- When shorter-term government bonds have higher yields than long-term, which is known as yield curve inversions, it’s one signal of a future recession.
- "The yield curve is not perfect, but it does better in general than standard forecasts," said Robert Barbera, director of Johns Hopkins Center for Financial Economics.
As investors brace for another interest rate hike from the Federal Reserve, many are closely watching signals about the future of the economy.
This week, investors are expecting the fourth 0.75 percentage point increase, which may continue to affect government bond yields.
As the Fed takes further action to fight inflation, many are watching the so-called "inverted yield curve," one sign there's an economic slump on the horizon.
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The "yield curve" is a snapshot of the bond market, showing the interest investors may expect to earn from bonds with different maturities. These expectations may change based on what's happening in the economy.
Generally, longer-term bonds pay more than bonds with shorter maturities. Since longer-maturity bonds are more vulnerable to price changes, investors expect a "premium," explained Preston Caldwell, head of U.S. economics for Morningstar Research Services.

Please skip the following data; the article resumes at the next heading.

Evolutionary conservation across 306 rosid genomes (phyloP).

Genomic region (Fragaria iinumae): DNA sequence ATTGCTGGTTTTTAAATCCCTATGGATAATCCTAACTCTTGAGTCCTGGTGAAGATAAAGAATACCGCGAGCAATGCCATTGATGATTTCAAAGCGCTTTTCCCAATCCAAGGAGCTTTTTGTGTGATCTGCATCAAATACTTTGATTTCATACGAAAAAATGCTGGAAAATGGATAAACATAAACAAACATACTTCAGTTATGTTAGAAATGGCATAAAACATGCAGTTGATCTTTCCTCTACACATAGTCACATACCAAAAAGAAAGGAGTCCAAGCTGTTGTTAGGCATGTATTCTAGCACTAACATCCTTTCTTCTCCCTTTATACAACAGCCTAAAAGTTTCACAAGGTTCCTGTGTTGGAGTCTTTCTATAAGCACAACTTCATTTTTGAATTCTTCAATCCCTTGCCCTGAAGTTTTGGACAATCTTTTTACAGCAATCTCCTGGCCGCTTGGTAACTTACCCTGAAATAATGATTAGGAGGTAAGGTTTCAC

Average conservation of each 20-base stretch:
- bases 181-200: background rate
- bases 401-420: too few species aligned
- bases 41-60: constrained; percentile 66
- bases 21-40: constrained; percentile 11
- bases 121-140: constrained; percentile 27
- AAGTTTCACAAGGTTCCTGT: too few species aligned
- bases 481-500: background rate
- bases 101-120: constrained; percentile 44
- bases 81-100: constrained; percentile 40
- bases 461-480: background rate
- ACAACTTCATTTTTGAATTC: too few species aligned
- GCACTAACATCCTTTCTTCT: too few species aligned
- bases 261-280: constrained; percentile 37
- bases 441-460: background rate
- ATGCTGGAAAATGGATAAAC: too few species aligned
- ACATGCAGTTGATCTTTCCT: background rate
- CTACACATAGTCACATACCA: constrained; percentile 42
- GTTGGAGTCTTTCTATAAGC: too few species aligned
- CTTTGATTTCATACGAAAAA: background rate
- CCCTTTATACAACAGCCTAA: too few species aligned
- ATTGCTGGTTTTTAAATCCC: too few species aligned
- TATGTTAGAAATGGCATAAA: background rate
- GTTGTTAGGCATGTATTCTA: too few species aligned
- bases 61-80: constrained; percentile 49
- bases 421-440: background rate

"In normal times, the yield curve slopes upwards," he said. But there's currently a downward sloping curve, also known as an "inverted yield," with the 2-year Treasury paying more than the 10-year Treasury.
While many experts believe the inverted yield curve is one signal of a future recession, Caldwell said it's more "correlative," showing how the markets expect the Federal Reserve to respond in the near term.
What's more, he said there's "too much focus" on the "will there or won't there be recession" question, and not enough attention on the severity of a possible recession, which the yield curve doesn't show, he said.
While a yield curve inversion is only one signal of a possible recession, it shouldn't be ignored, particularly at the lower end of the curve, experts say.
"Economists have a very, very consistent record of not forecasting recessions," said Robert Barbera, director of the Center for Financial Economics at Johns Hopkins University. "The yield curve is not perfect, but it does better in general than standard forecasts."
Factors like a once-in-a-100-year global pandemic and the war in Ukraine make it difficult to compare trends based on past data, Barbera said.
However, it "certainly looks like short rates are going up until that inflation rate breaks in a big way," he said. "And unfortunately, if we look at the history of that dynamic, it's likely that real economic indicators are going to suffer alongside or ahead of that break for inflation."